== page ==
The beautiful swishing of nylon that has yet to rip.
A brand new car speeds past;
The music blares,
A rappers raspy voice permeates from the custom speakers.
Everybody sees him but nobody witnesses.

But the bridge like the city is filled with sad stories.
On the white siding there’s a shrine
Not ten feet away from the court where the kid steps back for a J;
He’s money from outside even though his family is broke.

The wind tosses the red balloons;
Catching the eye of the passerby.
The balloons are the same shade as the Mustang;
A tinsel cross sparkles in the sunset.
Its not Christmas.
RIP letters that tell a story.

“We love you.”
Inscription on the white siding
A fading photo touched by days in the heat
Discolored like the slides where the kids always play.

A boy in a photo on a bridge,
Dark skin and darker hair;
Dread locks cut short;
A shadow of a smile;
On a shadow of a man who couldn’t have been twenty.

His name is written in magic marker
The fallen angel who should have gotten a bronze star.
Everybody knows what happened and it wasn’t a car crash.

Once he was a smiling boy
Who slid the slide and shot the three ball
He probably laughed and cried like all the rest.
He probably dreamed of a future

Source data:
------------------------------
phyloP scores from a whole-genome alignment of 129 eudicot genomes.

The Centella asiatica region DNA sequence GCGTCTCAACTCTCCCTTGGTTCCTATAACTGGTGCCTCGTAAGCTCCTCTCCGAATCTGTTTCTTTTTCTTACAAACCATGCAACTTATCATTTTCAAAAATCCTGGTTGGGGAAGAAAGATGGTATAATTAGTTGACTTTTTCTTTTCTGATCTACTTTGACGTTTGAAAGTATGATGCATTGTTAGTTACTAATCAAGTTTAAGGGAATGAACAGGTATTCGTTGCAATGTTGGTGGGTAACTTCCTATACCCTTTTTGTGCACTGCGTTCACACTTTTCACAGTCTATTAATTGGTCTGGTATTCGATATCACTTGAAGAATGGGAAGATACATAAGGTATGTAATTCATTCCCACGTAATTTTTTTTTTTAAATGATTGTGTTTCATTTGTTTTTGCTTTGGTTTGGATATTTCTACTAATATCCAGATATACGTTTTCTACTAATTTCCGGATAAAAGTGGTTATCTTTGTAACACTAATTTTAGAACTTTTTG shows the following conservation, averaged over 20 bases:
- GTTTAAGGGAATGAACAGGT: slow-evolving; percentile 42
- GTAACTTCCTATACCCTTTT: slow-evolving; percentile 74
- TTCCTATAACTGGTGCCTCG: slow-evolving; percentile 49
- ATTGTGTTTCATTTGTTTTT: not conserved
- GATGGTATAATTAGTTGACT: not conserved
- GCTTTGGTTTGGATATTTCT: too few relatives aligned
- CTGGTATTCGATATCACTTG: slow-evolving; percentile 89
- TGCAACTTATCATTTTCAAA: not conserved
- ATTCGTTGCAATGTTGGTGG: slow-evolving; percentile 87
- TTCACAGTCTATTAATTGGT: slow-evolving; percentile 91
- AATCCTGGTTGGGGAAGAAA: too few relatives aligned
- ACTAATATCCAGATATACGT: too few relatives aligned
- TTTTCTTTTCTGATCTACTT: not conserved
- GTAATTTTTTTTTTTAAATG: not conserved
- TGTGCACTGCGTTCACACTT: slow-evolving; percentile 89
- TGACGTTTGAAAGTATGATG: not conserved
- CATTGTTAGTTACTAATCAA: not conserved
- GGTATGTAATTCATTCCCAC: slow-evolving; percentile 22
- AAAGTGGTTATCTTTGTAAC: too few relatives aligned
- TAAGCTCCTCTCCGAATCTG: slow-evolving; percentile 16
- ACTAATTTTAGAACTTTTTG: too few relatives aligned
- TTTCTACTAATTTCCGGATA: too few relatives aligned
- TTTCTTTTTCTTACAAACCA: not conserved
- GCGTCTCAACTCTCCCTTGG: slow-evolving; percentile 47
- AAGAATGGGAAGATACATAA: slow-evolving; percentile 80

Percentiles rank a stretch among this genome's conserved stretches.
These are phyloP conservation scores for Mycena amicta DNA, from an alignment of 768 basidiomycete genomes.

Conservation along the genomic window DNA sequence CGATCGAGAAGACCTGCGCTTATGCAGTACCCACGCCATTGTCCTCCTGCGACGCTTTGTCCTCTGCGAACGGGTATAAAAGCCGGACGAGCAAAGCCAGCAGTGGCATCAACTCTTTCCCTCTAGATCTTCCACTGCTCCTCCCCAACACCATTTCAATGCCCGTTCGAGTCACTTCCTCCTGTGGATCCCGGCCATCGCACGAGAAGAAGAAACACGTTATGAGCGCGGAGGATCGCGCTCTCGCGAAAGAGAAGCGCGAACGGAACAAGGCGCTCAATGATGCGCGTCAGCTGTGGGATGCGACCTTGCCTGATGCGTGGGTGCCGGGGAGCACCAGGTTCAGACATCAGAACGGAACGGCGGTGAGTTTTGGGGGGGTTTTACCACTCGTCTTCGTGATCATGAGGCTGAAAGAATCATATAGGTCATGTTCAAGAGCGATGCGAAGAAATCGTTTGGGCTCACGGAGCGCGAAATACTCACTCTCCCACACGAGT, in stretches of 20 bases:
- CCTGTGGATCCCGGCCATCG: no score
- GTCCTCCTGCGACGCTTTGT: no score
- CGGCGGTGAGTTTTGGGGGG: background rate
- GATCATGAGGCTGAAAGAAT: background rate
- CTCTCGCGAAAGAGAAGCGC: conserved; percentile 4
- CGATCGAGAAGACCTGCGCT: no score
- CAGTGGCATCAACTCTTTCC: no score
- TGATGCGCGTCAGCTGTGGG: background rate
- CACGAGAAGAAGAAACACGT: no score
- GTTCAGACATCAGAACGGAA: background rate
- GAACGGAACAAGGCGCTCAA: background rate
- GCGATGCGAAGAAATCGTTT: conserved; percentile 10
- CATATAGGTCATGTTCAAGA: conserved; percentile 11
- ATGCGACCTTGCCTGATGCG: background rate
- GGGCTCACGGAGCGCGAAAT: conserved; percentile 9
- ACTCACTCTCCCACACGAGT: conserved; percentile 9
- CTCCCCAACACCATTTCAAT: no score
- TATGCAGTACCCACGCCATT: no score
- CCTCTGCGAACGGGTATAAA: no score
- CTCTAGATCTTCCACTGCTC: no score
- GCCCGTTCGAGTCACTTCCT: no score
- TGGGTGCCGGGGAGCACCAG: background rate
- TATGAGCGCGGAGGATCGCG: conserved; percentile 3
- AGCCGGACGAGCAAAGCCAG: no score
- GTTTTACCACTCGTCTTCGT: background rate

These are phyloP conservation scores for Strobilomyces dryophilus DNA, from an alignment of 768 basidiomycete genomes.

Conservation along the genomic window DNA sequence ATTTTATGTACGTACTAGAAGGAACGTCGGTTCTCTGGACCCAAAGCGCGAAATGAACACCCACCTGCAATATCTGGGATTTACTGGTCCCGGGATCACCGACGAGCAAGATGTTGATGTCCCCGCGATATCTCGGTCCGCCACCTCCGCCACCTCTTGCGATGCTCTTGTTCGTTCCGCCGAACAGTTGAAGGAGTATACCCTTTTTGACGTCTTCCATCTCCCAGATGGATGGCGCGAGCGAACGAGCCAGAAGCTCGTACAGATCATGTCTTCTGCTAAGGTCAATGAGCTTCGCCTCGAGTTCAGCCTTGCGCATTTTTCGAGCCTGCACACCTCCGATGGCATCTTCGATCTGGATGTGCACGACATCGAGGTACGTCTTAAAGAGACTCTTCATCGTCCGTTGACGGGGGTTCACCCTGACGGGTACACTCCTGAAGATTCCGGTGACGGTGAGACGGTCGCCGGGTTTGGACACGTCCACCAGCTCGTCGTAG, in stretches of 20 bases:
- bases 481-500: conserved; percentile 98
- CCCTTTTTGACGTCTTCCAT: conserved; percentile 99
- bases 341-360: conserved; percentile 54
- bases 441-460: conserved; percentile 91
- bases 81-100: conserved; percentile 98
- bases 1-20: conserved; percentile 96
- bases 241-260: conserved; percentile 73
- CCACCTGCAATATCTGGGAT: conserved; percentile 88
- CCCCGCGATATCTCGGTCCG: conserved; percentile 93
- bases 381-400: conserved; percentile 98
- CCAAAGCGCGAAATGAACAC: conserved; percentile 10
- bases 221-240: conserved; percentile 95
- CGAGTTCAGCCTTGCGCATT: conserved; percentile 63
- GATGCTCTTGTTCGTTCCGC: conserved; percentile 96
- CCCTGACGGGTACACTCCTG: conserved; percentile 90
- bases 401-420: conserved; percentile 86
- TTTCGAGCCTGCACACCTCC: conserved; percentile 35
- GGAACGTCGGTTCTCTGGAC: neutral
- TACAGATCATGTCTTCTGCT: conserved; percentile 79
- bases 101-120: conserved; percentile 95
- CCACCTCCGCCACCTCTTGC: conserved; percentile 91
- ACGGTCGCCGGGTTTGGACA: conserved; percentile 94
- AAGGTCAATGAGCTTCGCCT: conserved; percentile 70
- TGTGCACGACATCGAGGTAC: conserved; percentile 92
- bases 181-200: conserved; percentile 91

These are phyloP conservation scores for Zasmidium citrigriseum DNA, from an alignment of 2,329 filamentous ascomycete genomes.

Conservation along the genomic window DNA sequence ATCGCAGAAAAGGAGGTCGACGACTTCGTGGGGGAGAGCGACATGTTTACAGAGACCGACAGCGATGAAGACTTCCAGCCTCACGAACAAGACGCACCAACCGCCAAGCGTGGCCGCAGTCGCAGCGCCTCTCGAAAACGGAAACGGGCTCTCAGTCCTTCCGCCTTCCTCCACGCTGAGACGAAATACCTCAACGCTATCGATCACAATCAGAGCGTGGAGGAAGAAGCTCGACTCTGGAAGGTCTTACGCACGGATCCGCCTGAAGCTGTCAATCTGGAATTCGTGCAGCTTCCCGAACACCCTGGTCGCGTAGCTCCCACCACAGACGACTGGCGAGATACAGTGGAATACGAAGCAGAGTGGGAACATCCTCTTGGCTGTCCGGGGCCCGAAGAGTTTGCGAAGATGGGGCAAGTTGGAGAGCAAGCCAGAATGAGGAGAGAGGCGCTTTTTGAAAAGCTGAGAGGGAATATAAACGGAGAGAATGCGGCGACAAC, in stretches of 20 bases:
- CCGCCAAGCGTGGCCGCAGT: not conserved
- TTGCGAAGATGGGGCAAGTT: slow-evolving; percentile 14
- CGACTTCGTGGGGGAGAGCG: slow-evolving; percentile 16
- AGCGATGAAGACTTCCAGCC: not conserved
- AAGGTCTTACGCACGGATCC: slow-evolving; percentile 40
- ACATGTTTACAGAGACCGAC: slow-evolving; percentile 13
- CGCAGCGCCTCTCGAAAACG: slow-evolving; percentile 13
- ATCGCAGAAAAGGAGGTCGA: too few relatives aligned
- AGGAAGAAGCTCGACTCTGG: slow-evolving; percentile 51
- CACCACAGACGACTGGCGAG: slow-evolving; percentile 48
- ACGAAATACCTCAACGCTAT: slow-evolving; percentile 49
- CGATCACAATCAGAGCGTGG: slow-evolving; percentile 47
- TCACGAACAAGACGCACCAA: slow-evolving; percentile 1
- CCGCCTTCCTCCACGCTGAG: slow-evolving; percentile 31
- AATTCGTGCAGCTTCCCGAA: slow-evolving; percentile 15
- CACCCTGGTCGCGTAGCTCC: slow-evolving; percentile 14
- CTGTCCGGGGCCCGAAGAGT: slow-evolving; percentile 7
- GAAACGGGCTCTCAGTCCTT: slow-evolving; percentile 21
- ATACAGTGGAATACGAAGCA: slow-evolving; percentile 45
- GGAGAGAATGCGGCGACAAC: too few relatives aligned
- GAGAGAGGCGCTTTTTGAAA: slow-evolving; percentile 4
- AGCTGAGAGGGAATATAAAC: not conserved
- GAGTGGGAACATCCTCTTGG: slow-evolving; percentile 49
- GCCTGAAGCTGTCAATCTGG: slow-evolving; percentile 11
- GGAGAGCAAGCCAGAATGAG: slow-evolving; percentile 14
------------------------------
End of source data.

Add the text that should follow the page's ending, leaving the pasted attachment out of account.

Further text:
But there is no future on the white paneled bridge with no water underneath.
All that’s left of him now is balloons that the wind;
The plaything of the wind.

“Next point wins.”
A cry from the players on the blacktop.
A drive and a kick and jumper from the wing.
That one didn’t miss but I pray the others do.

The kids run home;
On sidewalks that have been broken for decades.
No one wants to see the streets when the red leaves the sky.
No one wants to see Tavon’s friend in the Mustang.


By Tucker Brown

I was recently asked by Loyola’s Pastoral Counseling department to serve as a panel discussant following a talk given by Dr. Ken Pargament, one of the pioneers in the psychology of religion and spirituality. The faculty wanted me to share some reflections on the application of pastoral counseling principles in urban, underserved communities. As I sat with the topic I’d been given to consider, I thought about the way in which people sometimes talk about poverty as a “social problem” and the accompanying assumption that it’s remediable through hard work, education, and programming intended to advance disadvantaged communities. All of which presupposes, it seems to me, that poverty is either a personal failure or a breakdown in the system and that we only need to strengthen the person or tweak the system to overcome it. But what if the system is doing what it’s supposed to? Poverty, then, would really be a form of structural deprivation. A kind of forced starvation (i.e., material, emotional, intellectual, relational) in which so-called underserved communities suffer by necessity while others horde, inherit, and secure — even violently — the world’s resources. This was my line of thinking when I prepared and offered the following remarks: